Following the screening, the UK government has decided to meet next week for a full debate on the conservation status of lions, including the role played by all forms of trophy hunting. There was a commitment from the MEPs to ensure that Blood Lions would eventually be seen by the politicians of every state in the EU.

Matthias Kruse, the editor of Jäger, the leading German hunting magazine, made the trip to Brussels especially to see Blood Lions. He announced after the screening that, as of next year, Germany’s leading hunting show that is held in Dortmund will no longer allow the advertising or selling of any form of canned or captive hunts. The show will also no longer allow the sales and marketing of any species bred as unnatural colour variations, such as golden wildebeest.

Blood Lions has also been invited to screen the film for Italian and Spanish parliaments next year.

Lion industry wants to get its house in order

The lion-hunting industry made global headlines after the American Walter James Palmer shot Cecil the lion in Zimbabwe, causing great controversy.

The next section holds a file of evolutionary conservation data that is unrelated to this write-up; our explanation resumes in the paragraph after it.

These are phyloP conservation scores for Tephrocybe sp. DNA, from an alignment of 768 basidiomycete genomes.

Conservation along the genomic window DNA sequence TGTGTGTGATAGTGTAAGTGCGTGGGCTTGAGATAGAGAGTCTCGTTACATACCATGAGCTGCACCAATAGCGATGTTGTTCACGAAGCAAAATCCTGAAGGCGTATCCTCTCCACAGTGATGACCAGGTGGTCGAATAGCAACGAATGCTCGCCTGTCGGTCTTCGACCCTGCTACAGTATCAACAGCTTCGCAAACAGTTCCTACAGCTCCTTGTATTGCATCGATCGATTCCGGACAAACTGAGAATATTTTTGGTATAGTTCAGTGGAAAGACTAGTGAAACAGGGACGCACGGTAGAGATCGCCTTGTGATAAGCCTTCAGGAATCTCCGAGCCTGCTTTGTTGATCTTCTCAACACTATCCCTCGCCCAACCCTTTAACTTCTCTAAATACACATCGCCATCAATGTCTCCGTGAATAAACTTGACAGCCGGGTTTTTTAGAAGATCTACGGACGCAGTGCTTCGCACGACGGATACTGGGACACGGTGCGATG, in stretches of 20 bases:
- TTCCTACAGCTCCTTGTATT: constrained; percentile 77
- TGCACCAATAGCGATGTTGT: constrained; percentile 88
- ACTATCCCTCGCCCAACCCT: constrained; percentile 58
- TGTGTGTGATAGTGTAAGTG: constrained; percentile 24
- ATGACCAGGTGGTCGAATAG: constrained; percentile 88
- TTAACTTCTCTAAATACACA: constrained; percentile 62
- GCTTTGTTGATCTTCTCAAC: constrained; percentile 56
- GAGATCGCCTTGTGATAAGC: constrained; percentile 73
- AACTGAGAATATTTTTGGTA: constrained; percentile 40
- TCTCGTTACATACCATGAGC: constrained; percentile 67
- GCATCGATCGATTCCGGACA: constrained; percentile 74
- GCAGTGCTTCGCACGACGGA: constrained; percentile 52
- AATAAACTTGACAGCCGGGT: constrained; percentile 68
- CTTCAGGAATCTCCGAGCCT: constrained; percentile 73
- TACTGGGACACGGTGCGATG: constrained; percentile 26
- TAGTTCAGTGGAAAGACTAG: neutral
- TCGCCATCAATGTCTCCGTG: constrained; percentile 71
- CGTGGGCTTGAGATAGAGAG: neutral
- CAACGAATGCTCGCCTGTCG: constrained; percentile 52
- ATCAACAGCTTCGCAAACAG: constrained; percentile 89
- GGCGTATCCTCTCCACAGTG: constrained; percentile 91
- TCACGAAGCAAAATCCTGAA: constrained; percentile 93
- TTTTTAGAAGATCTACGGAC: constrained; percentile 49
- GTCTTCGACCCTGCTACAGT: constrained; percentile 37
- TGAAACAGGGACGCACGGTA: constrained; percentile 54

At home the documentary Blood Lions had tongues wagging. It showed how lions lived in terrible conditions and were abused. Canned lion hunting also causes great controversy, with more than 1 000 lions being shot in this manner every year.

Experts agree: It is time to set the lion industry straight. That is why the South African Predator Breeding Association (SAPBA) contacted Prof Melville Saayman and his team at TREES (Tourism Research in Economic Environs and Society) at the North-West University’s Potchefstroom Campus to investigate the value of the lion industry in South Africa. This study, which will focus mainly on the main breeding areas of North West and the Free State, will also determine how many lions are part of the industry, as numbers vary between 4 000 and 6 000.

“A ban on hunting in Zimbabwe and the accompanying loss of income for Zimbabweans mean that approximately 2.3 million children are now deprived of the necessary aids. This means that the education sector is suffering, it means that bread is taken from their mouths. It means that 2.3 million children are worse off and their current low quality of life has deteriorated even more as a result of a bad decision by the government,” said Saayman.